Lastly, making some empathy guesses, either silently or aloud, will help you stay connected to your heart.  Unfortunately people have some very ineffective strategies for meeting their needs.  Monologues is one.  When faced with behaviors that don't really meet needs, it's helpful to ask what needs could that person be trying to meet and how could they have arrived at such a behavior? The possible answers to these questions aren't nearly as important as asking them.  Just asking them helps you remember that you are not dealing with an "egomaniac" or whatever else your judgments propose.  You are dealing with a person who is doing the best they can and not having much success.

For example, to promote curiosity rather than judgment, Carol might take some time later when she is not with her father-in-law.  She could make some guesses about Jon's world in addition to guessing his feelings and needs.  She might reflect on how Jon grew up.  Perhaps he was in a family where he had to be the biggest and loudest to get his needs met.  Maybe the ways he learned to communicate in his family are so ineffective that he chronically alienates others and thus his strategies for being seen and heard have become more extreme over time.  The point here is not to analyze Jon, but rather to recognize that there is more to him than the monologue behavior.  This helps Carol get into her heart and center where she can discern wise action.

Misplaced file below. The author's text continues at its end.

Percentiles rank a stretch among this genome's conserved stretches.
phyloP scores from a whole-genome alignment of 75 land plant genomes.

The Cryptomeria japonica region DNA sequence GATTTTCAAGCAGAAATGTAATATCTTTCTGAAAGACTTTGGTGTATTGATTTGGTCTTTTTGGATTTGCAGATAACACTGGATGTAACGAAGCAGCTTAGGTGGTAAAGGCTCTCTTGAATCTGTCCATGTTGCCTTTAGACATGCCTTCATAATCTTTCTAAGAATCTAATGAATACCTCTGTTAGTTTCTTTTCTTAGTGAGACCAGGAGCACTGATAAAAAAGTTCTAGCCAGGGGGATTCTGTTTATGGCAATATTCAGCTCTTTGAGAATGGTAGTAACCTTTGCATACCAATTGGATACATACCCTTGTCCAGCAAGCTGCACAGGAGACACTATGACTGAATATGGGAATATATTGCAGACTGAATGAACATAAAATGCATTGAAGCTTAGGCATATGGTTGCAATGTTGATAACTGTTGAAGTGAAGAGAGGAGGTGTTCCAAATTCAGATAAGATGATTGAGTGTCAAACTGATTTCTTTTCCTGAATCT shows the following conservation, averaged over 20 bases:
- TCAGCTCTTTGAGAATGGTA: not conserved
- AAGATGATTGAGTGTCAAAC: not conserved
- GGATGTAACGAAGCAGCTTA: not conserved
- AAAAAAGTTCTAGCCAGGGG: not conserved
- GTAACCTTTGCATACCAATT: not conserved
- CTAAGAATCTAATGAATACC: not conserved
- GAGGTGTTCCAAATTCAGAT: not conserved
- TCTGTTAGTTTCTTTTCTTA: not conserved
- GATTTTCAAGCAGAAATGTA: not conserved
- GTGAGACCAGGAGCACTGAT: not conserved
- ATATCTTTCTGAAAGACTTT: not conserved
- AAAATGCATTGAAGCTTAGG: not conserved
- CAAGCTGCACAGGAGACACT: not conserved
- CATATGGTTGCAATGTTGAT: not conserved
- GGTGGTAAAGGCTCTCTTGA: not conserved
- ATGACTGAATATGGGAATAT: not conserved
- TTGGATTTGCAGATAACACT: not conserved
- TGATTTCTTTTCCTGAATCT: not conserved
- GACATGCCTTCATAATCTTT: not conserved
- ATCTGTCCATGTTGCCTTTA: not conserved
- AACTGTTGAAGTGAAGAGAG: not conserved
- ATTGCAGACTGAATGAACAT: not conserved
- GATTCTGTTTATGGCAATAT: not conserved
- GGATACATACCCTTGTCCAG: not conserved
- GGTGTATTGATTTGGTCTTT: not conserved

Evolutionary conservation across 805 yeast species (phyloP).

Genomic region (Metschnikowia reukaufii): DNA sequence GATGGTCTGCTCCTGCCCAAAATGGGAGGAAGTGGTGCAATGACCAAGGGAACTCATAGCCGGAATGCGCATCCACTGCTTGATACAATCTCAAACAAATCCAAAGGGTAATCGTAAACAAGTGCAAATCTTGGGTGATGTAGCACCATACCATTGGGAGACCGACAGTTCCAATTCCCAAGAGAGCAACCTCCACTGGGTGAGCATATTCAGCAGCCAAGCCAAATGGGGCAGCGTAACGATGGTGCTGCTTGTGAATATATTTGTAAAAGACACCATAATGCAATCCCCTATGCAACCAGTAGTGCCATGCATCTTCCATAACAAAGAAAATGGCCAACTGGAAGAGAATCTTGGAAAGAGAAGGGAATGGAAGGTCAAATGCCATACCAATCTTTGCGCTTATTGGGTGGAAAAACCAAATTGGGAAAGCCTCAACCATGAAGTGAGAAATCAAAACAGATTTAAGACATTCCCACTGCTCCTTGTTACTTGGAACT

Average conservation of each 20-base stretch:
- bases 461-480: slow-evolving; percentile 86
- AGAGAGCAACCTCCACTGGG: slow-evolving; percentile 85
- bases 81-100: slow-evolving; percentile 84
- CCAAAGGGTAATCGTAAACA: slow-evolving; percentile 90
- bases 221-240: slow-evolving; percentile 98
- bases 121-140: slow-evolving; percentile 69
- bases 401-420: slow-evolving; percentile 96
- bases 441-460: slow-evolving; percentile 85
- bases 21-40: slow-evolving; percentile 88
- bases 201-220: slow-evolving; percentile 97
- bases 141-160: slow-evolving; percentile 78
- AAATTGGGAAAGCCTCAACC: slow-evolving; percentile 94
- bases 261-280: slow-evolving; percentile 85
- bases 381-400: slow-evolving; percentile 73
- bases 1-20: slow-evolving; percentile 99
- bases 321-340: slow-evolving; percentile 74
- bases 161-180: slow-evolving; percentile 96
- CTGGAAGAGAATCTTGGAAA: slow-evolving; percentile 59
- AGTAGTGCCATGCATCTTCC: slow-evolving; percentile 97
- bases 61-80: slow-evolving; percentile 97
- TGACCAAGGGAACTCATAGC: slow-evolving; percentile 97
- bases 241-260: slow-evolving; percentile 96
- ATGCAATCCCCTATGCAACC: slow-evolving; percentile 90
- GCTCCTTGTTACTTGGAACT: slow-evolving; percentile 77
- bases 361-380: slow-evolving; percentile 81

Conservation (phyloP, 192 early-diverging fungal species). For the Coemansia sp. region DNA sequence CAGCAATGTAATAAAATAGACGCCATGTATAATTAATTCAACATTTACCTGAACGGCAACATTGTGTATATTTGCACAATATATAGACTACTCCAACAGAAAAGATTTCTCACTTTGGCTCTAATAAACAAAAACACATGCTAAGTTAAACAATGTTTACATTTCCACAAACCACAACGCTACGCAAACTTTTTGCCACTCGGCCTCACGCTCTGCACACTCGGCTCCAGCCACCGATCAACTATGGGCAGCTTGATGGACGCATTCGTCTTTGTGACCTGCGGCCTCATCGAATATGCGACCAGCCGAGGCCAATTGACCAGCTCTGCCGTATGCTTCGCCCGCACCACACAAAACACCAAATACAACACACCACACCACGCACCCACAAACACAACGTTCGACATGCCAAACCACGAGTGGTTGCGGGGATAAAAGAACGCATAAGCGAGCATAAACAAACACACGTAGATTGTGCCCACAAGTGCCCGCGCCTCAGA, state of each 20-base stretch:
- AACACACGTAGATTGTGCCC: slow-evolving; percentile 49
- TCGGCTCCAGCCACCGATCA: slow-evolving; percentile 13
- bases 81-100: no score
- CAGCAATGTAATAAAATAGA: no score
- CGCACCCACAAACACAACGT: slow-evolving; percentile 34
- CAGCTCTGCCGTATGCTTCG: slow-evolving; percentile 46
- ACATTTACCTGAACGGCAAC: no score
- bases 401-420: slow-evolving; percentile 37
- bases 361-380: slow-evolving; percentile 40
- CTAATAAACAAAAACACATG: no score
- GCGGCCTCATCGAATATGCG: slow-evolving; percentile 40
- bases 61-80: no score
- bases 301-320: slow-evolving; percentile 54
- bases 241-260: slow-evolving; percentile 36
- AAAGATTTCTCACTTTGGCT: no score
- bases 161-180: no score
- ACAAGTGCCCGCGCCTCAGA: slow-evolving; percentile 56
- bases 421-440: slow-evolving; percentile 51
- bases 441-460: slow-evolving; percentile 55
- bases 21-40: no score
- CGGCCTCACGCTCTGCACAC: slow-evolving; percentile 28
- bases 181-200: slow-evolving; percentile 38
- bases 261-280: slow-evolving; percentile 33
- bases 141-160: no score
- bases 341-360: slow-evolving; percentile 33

Going through this process several options may occur to her: